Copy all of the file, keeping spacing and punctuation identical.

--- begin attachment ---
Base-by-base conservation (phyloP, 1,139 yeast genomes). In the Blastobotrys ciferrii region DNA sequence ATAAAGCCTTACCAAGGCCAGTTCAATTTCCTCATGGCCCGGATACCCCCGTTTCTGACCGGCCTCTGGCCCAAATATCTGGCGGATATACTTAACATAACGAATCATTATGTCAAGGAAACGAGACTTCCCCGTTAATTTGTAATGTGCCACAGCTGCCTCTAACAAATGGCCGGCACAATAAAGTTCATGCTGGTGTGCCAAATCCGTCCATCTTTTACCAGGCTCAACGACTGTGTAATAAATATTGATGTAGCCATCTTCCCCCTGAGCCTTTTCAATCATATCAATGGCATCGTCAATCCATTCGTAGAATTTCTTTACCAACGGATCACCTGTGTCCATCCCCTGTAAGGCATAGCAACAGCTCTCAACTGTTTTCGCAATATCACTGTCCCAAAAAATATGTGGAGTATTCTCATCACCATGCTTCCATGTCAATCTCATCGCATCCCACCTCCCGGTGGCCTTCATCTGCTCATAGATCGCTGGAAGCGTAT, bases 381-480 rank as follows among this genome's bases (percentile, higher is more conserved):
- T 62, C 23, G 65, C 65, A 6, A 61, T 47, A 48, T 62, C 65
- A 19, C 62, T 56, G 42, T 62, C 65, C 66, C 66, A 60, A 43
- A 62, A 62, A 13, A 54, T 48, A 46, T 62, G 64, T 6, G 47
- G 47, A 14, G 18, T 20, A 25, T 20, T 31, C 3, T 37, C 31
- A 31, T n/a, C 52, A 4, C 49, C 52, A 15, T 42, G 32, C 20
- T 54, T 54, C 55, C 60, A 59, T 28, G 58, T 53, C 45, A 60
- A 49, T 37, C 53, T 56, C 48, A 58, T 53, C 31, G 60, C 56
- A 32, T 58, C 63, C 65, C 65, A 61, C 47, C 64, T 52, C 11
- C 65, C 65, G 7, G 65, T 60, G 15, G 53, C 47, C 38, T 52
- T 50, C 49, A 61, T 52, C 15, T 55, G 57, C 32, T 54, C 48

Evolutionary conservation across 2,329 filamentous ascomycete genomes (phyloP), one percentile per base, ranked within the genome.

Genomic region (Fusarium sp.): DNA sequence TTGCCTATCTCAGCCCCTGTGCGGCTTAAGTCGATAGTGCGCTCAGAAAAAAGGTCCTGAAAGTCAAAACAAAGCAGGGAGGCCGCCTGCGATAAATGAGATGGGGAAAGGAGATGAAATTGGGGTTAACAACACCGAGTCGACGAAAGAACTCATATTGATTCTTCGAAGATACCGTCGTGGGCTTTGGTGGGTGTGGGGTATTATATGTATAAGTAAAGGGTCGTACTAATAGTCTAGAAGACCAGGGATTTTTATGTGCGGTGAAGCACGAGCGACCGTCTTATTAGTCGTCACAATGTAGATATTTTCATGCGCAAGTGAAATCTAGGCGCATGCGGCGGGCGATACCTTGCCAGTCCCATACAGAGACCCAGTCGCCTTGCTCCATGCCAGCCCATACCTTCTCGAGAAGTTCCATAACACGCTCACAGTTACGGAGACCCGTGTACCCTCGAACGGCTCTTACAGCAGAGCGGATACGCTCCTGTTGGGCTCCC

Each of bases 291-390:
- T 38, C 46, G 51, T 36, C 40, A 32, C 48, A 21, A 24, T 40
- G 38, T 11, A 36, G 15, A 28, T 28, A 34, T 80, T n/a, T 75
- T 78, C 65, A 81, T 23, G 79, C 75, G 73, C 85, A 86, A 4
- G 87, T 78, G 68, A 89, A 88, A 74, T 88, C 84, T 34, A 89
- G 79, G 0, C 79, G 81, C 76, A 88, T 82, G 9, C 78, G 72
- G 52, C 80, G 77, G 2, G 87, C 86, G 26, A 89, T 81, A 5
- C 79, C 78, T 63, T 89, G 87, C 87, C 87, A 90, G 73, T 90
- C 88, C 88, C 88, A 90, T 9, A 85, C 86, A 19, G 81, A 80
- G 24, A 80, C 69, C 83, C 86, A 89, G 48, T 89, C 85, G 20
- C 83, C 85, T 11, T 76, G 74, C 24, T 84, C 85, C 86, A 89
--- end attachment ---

Base-by-base conservation (phyloP, 1,139 yeast genomes). In the Blastobotrys ciferrii region DNA sequence ATAAAGCCTTACCAAGGCCAGTTCAATTTCCTCATGGCCCGGATACCCCCGTTTCTGACCGGCCTCTGGCCCAAATATCTGGCGGATATACTTAACATAACGAATCATTATGTCAAGGAAACGAGACTTCCCCGTTAATTTGTAATGTGCCACAGCTGCCTCTAACAAATGGCCGGCACAATAAAGTTCATGCTGGTGTGCCAAATCCGTCCATCTTTTACCAGGCTCAACGACTGTGTAATAAATATTGATGTAGCCATCTTCCCCCTGAGCCTTTTCAATCATATCAATGGCATCGTCAATCCATTCGTAGAATTTCTTTACCAACGGATCACCTGTGTCCATCCCCTGTAAGGCATAGCAACAGCTCTCAACTGTTTTCGCAATATCACTGTCCCAAAAAATATGTGGAGTATTCTCATCACCATGCTTCCATGTCAATCTCATCGCATCCCACCTCCCGGTGGCCTTCATCTGCTCATAGATCGCTGGAAGCGTAT, bases 381-480 rank as follows among this genome's bases (percentile, higher is more conserved):
- T 62, C 23, G 65, C 65, A 6, A 61, T 47, A 48, T 62, C 65
- A 19, C 62, T 56, G 42, T 62, C 65, C 66, C 66, A 60, A 43
- A 62, A 62, A 13, A 54, T 48, A 46, T 62, G 64, T 6, G 47
- G 47, A 14, G 18, T 20, A 25, T 20, T 31, C 3, T 37, C 31
- A 31, T n/a, C 52, A 4, C 49, C 52, A 15, T 42, G 32, C 20
- T 54, T 54, C 55, C 60, A 59, T 28, G 58, T 53, C 45, A 60
- A 49, T 37, C 53, T 56, C 48, A 58, T 53, C 31, G 60, C 56
- A 32, T 58, C 63, C 65, C 65, A 61, C 47, C 64, T 52, C 11
- C 65, C 65, G 7, G 65, T 60, G 15, G 53, C 47, C 38, T 52
- T 50, C 49, A 61, T 52, C 15, T 55, G 57, C 32, T 54, C 48

Evolutionary conservation across 2,329 filamentous ascomycete genomes (phyloP), one percentile per base, ranked within the genome.

Genomic region (Fusarium sp.): DNA sequence TTGCCTATCTCAGCCCCTGTGCGGCTTAAGTCGATAGTGCGCTCAGAAAAAAGGTCCTGAAAGTCAAAACAAAGCAGGGAGGCCGCCTGCGATAAATGAGATGGGGAAAGGAGATGAAATTGGGGTTAACAACACCGAGTCGACGAAAGAACTCATATTGATTCTTCGAAGATACCGTCGTGGGCTTTGGTGGGTGTGGGGTATTATATGTATAAGTAAAGGGTCGTACTAATAGTCTAGAAGACCAGGGATTTTTATGTGCGGTGAAGCACGAGCGACCGTCTTATTAGTCGTCACAATGTAGATATTTTCATGCGCAAGTGAAATCTAGGCGCATGCGGCGGGCGATACCTTGCCAGTCCCATACAGAGACCCAGTCGCCTTGCTCCATGCCAGCCCATACCTTCTCGAGAAGTTCCATAACACGCTCACAGTTACGGAGACCCGTGTACCCTCGAACGGCTCTTACAGCAGAGCGGATACGCTCCTGTTGGGCTCCC

Each of bases 291-390:
- T 38, C 46, G 51, T 36, C 40, A 32, C 48, A 21, A 24, T 40
- G 38, T 11, A 36, G 15, A 28, T 28, A 34, T 80, T n/a, T 75
- T 78, C 65, A 81, T 23, G 79, C 75, G 73, C 85, A 86, A 4
- G 87, T 78, G 68, A 89, A 88, A 74, T 88, C 84, T 34, A 89
- G 79, G 0, C 79, G 81, C 76, A 88, T 82, G 9, C 78, G 72
- G 52, C 80, G 77, G 2, G 87, C 86, G 26, A 89, T 81, A 5
- C 79, C 78, T 63, T 89, G 87, C 87, C 87, A 90, G 73, T 90
- C 88, C 88, C 88, A 90, T 9, A 85, C 86, A 19, G 81, A 80
- G 24, A 80, C 69, C 83, C 86, A 89, G 48, T 89, C 85, G 20
- C 83, C 85, T 11, T 76, G 74, C 24, T 84, C 85, C 86, A 89